Fall Down Friday: Vive la France

When you think of France what do you think about first? Fries, toast, and kissing I assume. No? Maybe maids seductively cleaning your apartment, oui oui! No, the correct answer is wine. Some of the world’s most famous wine comes from the many regions of the great drunken nation. From Bordeaux on the Atlantic coast to Rhone in the Southeast and to Champagne in the North, there are many famous regions that are immediately associated with delicious wine. Here at Fall Down Friday, we love our California wine but today we’re going to give credit where credit is due. Vive la France!
|Written April 25, 2014

Fall Down Friday Vive la France

Oh, and thank you Bill Anastas and Maud Beltran for the photo.

Domaine de Peyraguey Sauternes 2011

domaine peyraguey sauternes sustainable wineDomaine de Peyraguey is one that was a personal recommendation and a fabulous wine. Sauternes is a smaller region within Bordeaux know for its sweet wine and Domaine de Peyraguey has a delicious one. This wine is borderline dessert wine unless you’re you like something more on the riesling end of the sweetness spectrum. Even more sweet, though, is the sustainable approach the winemaker takes to his wine. Burying cow horns filled with compost alongside the vines and spraying down the grapes with a special blend of his own herbs instead of pesticides are just a couple techniques unique to Domaine de Peyraguey. The goal is to reconsider our perspective on plants, animals, and all life on Earth living together. Sauternes can run a bit higher in price due to production costs, but well within budget and well worth it.

Listen to someone read you this website in French while enjoying a glass.

Chateau Haut-Garrigue, Chateau Feely 2012

chateau feely organic wine Chateau Haut-Garrigue uses organic and biodynamic grown grapes from Chateau Feely vineyard in Bordeaux. Luminosite sauvignon blanc is a clean, crisp and tart flavor with a good dose of citrus and a bit of peach. The citrus will last and flow nicely to a dry finish. If the taste doesn’t make you want more on it’s own, the passion for sustainability will. Pesticide and preservative free, Chateau Feely is adamant about keeping chemicals and grapes separate. Not only does this keep your wine chemical free, it allows a variety of other plants to grow harmoniously with the plants and, as the owners believe, help keep the soil rich and diverse for many added flavors. It helps prevent the soil from wearing out from being over-farmed and scorched by chemicals.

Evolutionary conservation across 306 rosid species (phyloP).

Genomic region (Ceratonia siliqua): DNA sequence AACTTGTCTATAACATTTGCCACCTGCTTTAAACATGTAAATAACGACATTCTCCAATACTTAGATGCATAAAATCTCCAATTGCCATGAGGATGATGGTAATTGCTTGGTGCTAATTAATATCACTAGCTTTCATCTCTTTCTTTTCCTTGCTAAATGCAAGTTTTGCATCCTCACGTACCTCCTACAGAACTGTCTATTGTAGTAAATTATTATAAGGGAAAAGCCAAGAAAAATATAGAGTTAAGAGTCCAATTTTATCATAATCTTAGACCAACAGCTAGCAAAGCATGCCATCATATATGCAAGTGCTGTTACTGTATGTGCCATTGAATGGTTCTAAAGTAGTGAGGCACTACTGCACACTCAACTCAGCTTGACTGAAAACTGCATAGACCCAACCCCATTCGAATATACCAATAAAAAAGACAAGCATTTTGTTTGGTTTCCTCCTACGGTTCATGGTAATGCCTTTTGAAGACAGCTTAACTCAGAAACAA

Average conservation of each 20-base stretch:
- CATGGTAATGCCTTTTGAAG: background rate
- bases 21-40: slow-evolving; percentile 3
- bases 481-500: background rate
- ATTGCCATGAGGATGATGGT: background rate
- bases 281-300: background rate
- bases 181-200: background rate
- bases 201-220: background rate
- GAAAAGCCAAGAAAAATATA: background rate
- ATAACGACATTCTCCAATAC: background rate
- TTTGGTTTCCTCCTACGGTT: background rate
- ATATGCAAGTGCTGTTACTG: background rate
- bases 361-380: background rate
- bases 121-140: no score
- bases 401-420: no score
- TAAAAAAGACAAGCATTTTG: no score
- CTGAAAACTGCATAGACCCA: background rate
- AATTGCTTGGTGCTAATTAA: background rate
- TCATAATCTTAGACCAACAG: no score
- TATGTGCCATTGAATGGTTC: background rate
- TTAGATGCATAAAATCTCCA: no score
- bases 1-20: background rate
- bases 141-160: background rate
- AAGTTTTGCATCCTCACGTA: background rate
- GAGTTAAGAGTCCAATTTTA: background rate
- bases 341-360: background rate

Read more about Chateau Haut-Garrigue sustainability here.

Chateau Saint Christophe Saint Emilion 2009

chateau st christophe saint emilion One of the best wines I have ever had the pleasure to know, Chateau St. Christophe Saint Emilion is a red grape again from the Bordeaux region (sensing a theme?). Over the years, sustainability has become a more important piece of the growing process as they have eliminated the use of pesticides and herbicides. As they put it on their website, their “viticulture follow the laws of nature” to make sure health of the vine is priority number one. This wine is unoaked (although their other two main wines are both aged in oak if that’s more your thing) and instead is aged in vats to hone in on the fruits…of their labor (I’ll be here all evening, folks). The best part about it? You can find it in the US for a very reasonable price. So stock up next time you come across a few bottles.

Read about St. Christophe wines in their own words.

So this Friday, put on your best French accent, drink some French wines, and maybe even slip into that French maid outfit you’ve had hiding in the back of your closet. You know you want to!

P.S. I would like to thank my good friend Myriam for pointing me in the right direction for great French wine!

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